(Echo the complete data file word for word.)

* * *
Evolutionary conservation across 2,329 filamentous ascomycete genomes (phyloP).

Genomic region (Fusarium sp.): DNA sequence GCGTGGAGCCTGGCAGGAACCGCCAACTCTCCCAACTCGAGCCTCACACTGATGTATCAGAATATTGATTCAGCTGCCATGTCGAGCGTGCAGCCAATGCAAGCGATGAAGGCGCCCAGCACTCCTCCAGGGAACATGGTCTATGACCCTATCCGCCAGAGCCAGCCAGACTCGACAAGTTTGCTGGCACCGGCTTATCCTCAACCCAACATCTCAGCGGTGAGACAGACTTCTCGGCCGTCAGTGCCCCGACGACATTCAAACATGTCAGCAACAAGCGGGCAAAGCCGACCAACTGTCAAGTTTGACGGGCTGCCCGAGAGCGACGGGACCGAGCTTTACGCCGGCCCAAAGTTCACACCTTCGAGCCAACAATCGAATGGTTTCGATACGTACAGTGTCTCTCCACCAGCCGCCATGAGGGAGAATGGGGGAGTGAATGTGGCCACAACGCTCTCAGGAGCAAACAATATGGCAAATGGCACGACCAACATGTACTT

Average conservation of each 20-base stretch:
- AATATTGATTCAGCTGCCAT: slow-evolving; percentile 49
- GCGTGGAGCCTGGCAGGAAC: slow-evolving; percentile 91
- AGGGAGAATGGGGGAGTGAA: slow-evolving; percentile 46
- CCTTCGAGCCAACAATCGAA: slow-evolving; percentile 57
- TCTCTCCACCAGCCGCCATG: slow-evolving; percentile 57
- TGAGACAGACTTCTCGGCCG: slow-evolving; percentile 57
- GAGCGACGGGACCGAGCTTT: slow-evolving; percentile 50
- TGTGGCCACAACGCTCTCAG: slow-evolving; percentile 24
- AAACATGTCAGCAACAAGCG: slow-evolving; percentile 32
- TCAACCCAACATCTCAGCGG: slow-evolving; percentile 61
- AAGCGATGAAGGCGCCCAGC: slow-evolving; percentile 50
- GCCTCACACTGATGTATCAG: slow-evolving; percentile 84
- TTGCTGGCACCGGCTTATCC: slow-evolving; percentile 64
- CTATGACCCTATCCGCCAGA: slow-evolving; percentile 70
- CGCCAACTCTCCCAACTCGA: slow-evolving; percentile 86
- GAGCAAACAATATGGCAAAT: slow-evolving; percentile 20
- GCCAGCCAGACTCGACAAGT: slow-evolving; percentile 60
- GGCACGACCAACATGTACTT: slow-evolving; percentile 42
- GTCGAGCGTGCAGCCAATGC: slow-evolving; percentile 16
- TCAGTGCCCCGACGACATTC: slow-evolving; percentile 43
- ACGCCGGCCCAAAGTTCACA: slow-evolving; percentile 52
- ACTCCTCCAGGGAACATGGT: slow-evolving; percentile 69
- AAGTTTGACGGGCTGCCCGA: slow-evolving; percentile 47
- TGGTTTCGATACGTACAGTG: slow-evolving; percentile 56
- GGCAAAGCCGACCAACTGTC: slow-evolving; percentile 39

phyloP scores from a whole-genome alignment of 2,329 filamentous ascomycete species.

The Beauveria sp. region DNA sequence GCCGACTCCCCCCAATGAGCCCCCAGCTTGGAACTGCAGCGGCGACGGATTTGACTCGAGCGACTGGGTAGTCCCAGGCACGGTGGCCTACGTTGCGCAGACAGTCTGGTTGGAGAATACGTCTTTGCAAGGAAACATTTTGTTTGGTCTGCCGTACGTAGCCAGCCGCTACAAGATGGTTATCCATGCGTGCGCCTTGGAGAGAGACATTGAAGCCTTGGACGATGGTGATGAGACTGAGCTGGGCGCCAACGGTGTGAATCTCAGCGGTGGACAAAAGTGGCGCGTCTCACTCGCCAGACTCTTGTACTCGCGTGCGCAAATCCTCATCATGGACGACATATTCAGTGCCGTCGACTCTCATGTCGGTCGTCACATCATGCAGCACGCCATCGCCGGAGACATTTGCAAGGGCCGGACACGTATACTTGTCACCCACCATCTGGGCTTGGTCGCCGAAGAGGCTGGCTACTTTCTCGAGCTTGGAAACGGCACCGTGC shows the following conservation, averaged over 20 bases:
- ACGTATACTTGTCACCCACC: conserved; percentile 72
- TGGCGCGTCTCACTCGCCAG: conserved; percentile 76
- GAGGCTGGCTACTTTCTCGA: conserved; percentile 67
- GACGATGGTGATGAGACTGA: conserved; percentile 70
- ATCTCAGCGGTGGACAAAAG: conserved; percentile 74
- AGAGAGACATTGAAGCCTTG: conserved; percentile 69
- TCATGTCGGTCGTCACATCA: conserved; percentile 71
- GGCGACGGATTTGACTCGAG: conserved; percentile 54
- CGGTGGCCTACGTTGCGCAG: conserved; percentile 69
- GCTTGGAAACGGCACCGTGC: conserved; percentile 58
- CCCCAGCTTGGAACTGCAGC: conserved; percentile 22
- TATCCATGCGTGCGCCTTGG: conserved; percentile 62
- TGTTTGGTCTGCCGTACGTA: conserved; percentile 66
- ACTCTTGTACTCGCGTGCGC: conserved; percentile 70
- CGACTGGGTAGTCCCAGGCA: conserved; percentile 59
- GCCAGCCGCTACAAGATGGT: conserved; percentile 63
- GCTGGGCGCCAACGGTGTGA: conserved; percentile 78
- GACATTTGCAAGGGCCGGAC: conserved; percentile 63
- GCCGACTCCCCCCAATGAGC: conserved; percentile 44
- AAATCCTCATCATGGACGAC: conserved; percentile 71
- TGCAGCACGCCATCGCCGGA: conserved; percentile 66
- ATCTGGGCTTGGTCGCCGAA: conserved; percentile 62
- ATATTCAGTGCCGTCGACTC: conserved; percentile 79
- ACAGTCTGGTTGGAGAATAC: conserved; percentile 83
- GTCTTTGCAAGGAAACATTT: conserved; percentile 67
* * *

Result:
Evolutionary conservation across 2,329 filamentous ascomycete genomes (phyloP).

Genomic region (Fusarium sp.): DNA sequence GCGTGGAGCCTGGCAGGAACCGCCAACTCTCCCAACTCGAGCCTCACACTGATGTATCAGAATATTGATTCAGCTGCCATGTCGAGCGTGCAGCCAATGCAAGCGATGAAGGCGCCCAGCACTCCTCCAGGGAACATGGTCTATGACCCTATCCGCCAGAGCCAGCCAGACTCGACAAGTTTGCTGGCACCGGCTTATCCTCAACCCAACATCTCAGCGGTGAGACAGACTTCTCGGCCGTCAGTGCCCCGACGACATTCAAACATGTCAGCAACAAGCGGGCAAAGCCGACCAACTGTCAAGTTTGACGGGCTGCCCGAGAGCGACGGGACCGAGCTTTACGCCGGCCCAAAGTTCACACCTTCGAGCCAACAATCGAATGGTTTCGATACGTACAGTGTCTCTCCACCAGCCGCCATGAGGGAGAATGGGGGAGTGAATGTGGCCACAACGCTCTCAGGAGCAAACAATATGGCAAATGGCACGACCAACATGTACTT

Average conservation of each 20-base stretch:
- AATATTGATTCAGCTGCCAT: slow-evolving; percentile 49
- GCGTGGAGCCTGGCAGGAAC: slow-evolving; percentile 91
- AGGGAGAATGGGGGAGTGAA: slow-evolving; percentile 46
- CCTTCGAGCCAACAATCGAA: slow-evolving; percentile 57
- TCTCTCCACCAGCCGCCATG: slow-evolving; percentile 57
- TGAGACAGACTTCTCGGCCG: slow-evolving; percentile 57
- GAGCGACGGGACCGAGCTTT: slow-evolving; percentile 50
- TGTGGCCACAACGCTCTCAG: slow-evolving; percentile 24
- AAACATGTCAGCAACAAGCG: slow-evolving; percentile 32
- TCAACCCAACATCTCAGCGG: slow-evolving; percentile 61
- AAGCGATGAAGGCGCCCAGC: slow-evolving; percentile 50
- GCCTCACACTGATGTATCAG: slow-evolving; percentile 84
- TTGCTGGCACCGGCTTATCC: slow-evolving; percentile 64
- CTATGACCCTATCCGCCAGA: slow-evolving; percentile 70
- CGCCAACTCTCCCAACTCGA: slow-evolving; percentile 86
- GAGCAAACAATATGGCAAAT: slow-evolving; percentile 20
- GCCAGCCAGACTCGACAAGT: slow-evolving; percentile 60
- GGCACGACCAACATGTACTT: slow-evolving; percentile 42
- GTCGAGCGTGCAGCCAATGC: slow-evolving; percentile 16
- TCAGTGCCCCGACGACATTC: slow-evolving; percentile 43
- ACGCCGGCCCAAAGTTCACA: slow-evolving; percentile 52
- ACTCCTCCAGGGAACATGGT: slow-evolving; percentile 69
- AAGTTTGACGGGCTGCCCGA: slow-evolving; percentile 47
- TGGTTTCGATACGTACAGTG: slow-evolving; percentile 56
- GGCAAAGCCGACCAACTGTC: slow-evolving; percentile 39

phyloP scores from a whole-genome alignment of 2,329 filamentous ascomycete species.

The Beauveria sp. region DNA sequence GCCGACTCCCCCCAATGAGCCCCCAGCTTGGAACTGCAGCGGCGACGGATTTGACTCGAGCGACTGGGTAGTCCCAGGCACGGTGGCCTACGTTGCGCAGACAGTCTGGTTGGAGAATACGTCTTTGCAAGGAAACATTTTGTTTGGTCTGCCGTACGTAGCCAGCCGCTACAAGATGGTTATCCATGCGTGCGCCTTGGAGAGAGACATTGAAGCCTTGGACGATGGTGATGAGACTGAGCTGGGCGCCAACGGTGTGAATCTCAGCGGTGGACAAAAGTGGCGCGTCTCACTCGCCAGACTCTTGTACTCGCGTGCGCAAATCCTCATCATGGACGACATATTCAGTGCCGTCGACTCTCATGTCGGTCGTCACATCATGCAGCACGCCATCGCCGGAGACATTTGCAAGGGCCGGACACGTATACTTGTCACCCACCATCTGGGCTTGGTCGCCGAAGAGGCTGGCTACTTTCTCGAGCTTGGAAACGGCACCGTGC shows the following conservation, averaged over 20 bases:
- ACGTATACTTGTCACCCACC: conserved; percentile 72
- TGGCGCGTCTCACTCGCCAG: conserved; percentile 76
- GAGGCTGGCTACTTTCTCGA: conserved; percentile 67
- GACGATGGTGATGAGACTGA: conserved; percentile 70
- ATCTCAGCGGTGGACAAAAG: conserved; percentile 74
- AGAGAGACATTGAAGCCTTG: conserved; percentile 69
- TCATGTCGGTCGTCACATCA: conserved; percentile 71
- GGCGACGGATTTGACTCGAG: conserved; percentile 54
- CGGTGGCCTACGTTGCGCAG: conserved; percentile 69
- GCTTGGAAACGGCACCGTGC: conserved; percentile 58
- CCCCAGCTTGGAACTGCAGC: conserved; percentile 22
- TATCCATGCGTGCGCCTTGG: conserved; percentile 62
- TGTTTGGTCTGCCGTACGTA: conserved; percentile 66
- ACTCTTGTACTCGCGTGCGC: conserved; percentile 70
- CGACTGGGTAGTCCCAGGCA: conserved; percentile 59
- GCCAGCCGCTACAAGATGGT: conserved; percentile 63
- GCTGGGCGCCAACGGTGTGA: conserved; percentile 78
- GACATTTGCAAGGGCCGGAC: conserved; percentile 63
- GCCGACTCCCCCCAATGAGC: conserved; percentile 44
- AAATCCTCATCATGGACGAC: conserved; percentile 71
- TGCAGCACGCCATCGCCGGA: conserved; percentile 66
- ATCTGGGCTTGGTCGCCGAA: conserved; percentile 62
- ATATTCAGTGCCGTCGACTC: conserved; percentile 79
- ACAGTCTGGTTGGAGAATAC: conserved; percentile 83
- GTCTTTGCAAGGAAACATTT: conserved; percentile 67